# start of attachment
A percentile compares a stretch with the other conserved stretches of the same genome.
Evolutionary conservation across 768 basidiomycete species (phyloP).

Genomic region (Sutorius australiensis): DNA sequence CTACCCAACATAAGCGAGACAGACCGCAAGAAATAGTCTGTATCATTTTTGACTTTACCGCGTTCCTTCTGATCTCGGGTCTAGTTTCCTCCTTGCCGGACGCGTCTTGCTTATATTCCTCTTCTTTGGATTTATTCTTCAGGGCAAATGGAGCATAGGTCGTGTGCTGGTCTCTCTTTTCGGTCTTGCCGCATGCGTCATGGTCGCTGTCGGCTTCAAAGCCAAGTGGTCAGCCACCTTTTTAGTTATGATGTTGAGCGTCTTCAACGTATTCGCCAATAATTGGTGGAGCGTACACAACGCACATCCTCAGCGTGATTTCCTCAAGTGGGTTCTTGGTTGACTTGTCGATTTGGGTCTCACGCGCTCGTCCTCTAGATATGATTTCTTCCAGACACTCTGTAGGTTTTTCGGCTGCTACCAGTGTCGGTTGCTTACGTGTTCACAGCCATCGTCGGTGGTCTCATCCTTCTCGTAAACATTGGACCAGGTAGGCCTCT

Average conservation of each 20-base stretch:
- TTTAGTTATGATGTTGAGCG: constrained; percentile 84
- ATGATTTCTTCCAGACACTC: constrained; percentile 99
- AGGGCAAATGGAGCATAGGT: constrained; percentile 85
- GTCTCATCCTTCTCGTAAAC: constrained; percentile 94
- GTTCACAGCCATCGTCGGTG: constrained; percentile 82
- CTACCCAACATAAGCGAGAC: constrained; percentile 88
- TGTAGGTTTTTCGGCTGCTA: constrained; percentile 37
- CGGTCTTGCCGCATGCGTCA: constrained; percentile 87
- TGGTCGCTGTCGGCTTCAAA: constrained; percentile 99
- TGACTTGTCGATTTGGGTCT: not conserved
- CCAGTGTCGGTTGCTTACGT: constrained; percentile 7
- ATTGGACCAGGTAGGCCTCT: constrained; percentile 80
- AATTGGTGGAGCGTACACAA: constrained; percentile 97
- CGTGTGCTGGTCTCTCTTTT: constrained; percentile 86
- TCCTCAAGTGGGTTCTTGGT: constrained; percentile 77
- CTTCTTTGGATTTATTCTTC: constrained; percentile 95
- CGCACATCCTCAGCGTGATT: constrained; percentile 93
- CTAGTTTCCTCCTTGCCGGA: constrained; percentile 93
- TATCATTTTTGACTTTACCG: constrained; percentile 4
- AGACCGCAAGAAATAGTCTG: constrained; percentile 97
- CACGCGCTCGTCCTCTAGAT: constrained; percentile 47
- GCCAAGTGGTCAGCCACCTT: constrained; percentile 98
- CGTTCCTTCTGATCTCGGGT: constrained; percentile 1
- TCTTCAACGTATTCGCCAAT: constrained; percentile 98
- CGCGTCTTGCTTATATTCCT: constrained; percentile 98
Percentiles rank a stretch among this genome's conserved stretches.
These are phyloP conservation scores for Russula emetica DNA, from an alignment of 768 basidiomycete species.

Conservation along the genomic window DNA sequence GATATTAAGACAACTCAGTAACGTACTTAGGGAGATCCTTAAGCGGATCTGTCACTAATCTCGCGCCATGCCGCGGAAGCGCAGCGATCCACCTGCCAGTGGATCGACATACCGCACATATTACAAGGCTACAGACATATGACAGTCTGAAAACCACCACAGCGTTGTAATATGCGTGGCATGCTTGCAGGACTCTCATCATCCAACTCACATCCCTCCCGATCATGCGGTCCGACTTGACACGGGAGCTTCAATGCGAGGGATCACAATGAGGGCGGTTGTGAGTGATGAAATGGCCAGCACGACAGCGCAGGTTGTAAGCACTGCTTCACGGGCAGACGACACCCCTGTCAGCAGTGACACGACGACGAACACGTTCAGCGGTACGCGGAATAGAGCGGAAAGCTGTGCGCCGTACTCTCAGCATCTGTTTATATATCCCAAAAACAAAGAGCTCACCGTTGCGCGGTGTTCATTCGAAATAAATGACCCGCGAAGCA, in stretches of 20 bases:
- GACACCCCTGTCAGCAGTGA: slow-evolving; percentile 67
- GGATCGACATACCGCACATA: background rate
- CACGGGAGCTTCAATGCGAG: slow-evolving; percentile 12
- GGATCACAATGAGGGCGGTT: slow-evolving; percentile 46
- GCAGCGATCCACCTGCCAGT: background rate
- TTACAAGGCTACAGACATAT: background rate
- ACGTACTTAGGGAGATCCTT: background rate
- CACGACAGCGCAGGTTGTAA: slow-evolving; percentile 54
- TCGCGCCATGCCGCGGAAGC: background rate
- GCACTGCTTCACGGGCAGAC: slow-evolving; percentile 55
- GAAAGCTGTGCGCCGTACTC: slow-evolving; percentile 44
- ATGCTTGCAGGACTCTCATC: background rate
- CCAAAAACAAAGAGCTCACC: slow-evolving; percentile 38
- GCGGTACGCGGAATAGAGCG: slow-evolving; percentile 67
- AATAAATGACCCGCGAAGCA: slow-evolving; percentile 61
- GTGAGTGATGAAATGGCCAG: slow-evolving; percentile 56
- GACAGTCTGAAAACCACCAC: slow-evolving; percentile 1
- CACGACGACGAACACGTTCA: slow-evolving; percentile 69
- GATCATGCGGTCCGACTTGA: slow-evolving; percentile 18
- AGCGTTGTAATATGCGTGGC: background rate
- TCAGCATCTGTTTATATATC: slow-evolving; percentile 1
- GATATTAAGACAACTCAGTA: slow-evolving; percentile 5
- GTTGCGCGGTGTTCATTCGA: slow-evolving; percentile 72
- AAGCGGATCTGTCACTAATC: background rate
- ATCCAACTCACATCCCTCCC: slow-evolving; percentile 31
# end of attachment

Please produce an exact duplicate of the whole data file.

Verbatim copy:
A percentile compares a stretch with the other conserved stretches of the same genome.
Evolutionary conservation across 768 basidiomycete species (phyloP).

Genomic region (Sutorius australiensis): DNA sequence CTACCCAACATAAGCGAGACAGACCGCAAGAAATAGTCTGTATCATTTTTGACTTTACCGCGTTCCTTCTGATCTCGGGTCTAGTTTCCTCCTTGCCGGACGCGTCTTGCTTATATTCCTCTTCTTTGGATTTATTCTTCAGGGCAAATGGAGCATAGGTCGTGTGCTGGTCTCTCTTTTCGGTCTTGCCGCATGCGTCATGGTCGCTGTCGGCTTCAAAGCCAAGTGGTCAGCCACCTTTTTAGTTATGATGTTGAGCGTCTTCAACGTATTCGCCAATAATTGGTGGAGCGTACACAACGCACATCCTCAGCGTGATTTCCTCAAGTGGGTTCTTGGTTGACTTGTCGATTTGGGTCTCACGCGCTCGTCCTCTAGATATGATTTCTTCCAGACACTCTGTAGGTTTTTCGGCTGCTACCAGTGTCGGTTGCTTACGTGTTCACAGCCATCGTCGGTGGTCTCATCCTTCTCGTAAACATTGGACCAGGTAGGCCTCT

Average conservation of each 20-base stretch:
- TTTAGTTATGATGTTGAGCG: constrained; percentile 84
- ATGATTTCTTCCAGACACTC: constrained; percentile 99
- AGGGCAAATGGAGCATAGGT: constrained; percentile 85
- GTCTCATCCTTCTCGTAAAC: constrained; percentile 94
- GTTCACAGCCATCGTCGGTG: constrained; percentile 82
- CTACCCAACATAAGCGAGAC: constrained; percentile 88
- TGTAGGTTTTTCGGCTGCTA: constrained; percentile 37
- CGGTCTTGCCGCATGCGTCA: constrained; percentile 87
- TGGTCGCTGTCGGCTTCAAA: constrained; percentile 99
- TGACTTGTCGATTTGGGTCT: not conserved
- CCAGTGTCGGTTGCTTACGT: constrained; percentile 7
- ATTGGACCAGGTAGGCCTCT: constrained; percentile 80
- AATTGGTGGAGCGTACACAA: constrained; percentile 97
- CGTGTGCTGGTCTCTCTTTT: constrained; percentile 86
- TCCTCAAGTGGGTTCTTGGT: constrained; percentile 77
- CTTCTTTGGATTTATTCTTC: constrained; percentile 95
- CGCACATCCTCAGCGTGATT: constrained; percentile 93
- CTAGTTTCCTCCTTGCCGGA: constrained; percentile 93
- TATCATTTTTGACTTTACCG: constrained; percentile 4
- AGACCGCAAGAAATAGTCTG: constrained; percentile 97
- CACGCGCTCGTCCTCTAGAT: constrained; percentile 47
- GCCAAGTGGTCAGCCACCTT: constrained; percentile 98
- CGTTCCTTCTGATCTCGGGT: constrained; percentile 1
- TCTTCAACGTATTCGCCAAT: constrained; percentile 98
- CGCGTCTTGCTTATATTCCT: constrained; percentile 98
Percentiles rank a stretch among this genome's conserved stretches.
These are phyloP conservation scores for Russula emetica DNA, from an alignment of 768 basidiomycete species.

Conservation along the genomic window DNA sequence GATATTAAGACAACTCAGTAACGTACTTAGGGAGATCCTTAAGCGGATCTGTCACTAATCTCGCGCCATGCCGCGGAAGCGCAGCGATCCACCTGCCAGTGGATCGACATACCGCACATATTACAAGGCTACAGACATATGACAGTCTGAAAACCACCACAGCGTTGTAATATGCGTGGCATGCTTGCAGGACTCTCATCATCCAACTCACATCCCTCCCGATCATGCGGTCCGACTTGACACGGGAGCTTCAATGCGAGGGATCACAATGAGGGCGGTTGTGAGTGATGAAATGGCCAGCACGACAGCGCAGGTTGTAAGCACTGCTTCACGGGCAGACGACACCCCTGTCAGCAGTGACACGACGACGAACACGTTCAGCGGTACGCGGAATAGAGCGGAAAGCTGTGCGCCGTACTCTCAGCATCTGTTTATATATCCCAAAAACAAAGAGCTCACCGTTGCGCGGTGTTCATTCGAAATAAATGACCCGCGAAGCA, in stretches of 20 bases:
- GACACCCCTGTCAGCAGTGA: slow-evolving; percentile 67
- GGATCGACATACCGCACATA: background rate
- CACGGGAGCTTCAATGCGAG: slow-evolving; percentile 12
- GGATCACAATGAGGGCGGTT: slow-evolving; percentile 46
- GCAGCGATCCACCTGCCAGT: background rate
- TTACAAGGCTACAGACATAT: background rate
- ACGTACTTAGGGAGATCCTT: background rate
- CACGACAGCGCAGGTTGTAA: slow-evolving; percentile 54
- TCGCGCCATGCCGCGGAAGC: background rate
- GCACTGCTTCACGGGCAGAC: slow-evolving; percentile 55
- GAAAGCTGTGCGCCGTACTC: slow-evolving; percentile 44
- ATGCTTGCAGGACTCTCATC: background rate
- CCAAAAACAAAGAGCTCACC: slow-evolving; percentile 38
- GCGGTACGCGGAATAGAGCG: slow-evolving; percentile 67
- AATAAATGACCCGCGAAGCA: slow-evolving; percentile 61
- GTGAGTGATGAAATGGCCAG: slow-evolving; percentile 56
- GACAGTCTGAAAACCACCAC: slow-evolving; percentile 1
- CACGACGACGAACACGTTCA: slow-evolving; percentile 69
- GATCATGCGGTCCGACTTGA: slow-evolving; percentile 18
- AGCGTTGTAATATGCGTGGC: background rate
- TCAGCATCTGTTTATATATC: slow-evolving; percentile 1
- GATATTAAGACAACTCAGTA: slow-evolving; percentile 5
- GTTGCGCGGTGTTCATTCGA: slow-evolving; percentile 72
- AAGCGGATCTGTCACTAATC: background rate
- ATCCAACTCACATCCCTCCC: slow-evolving; percentile 31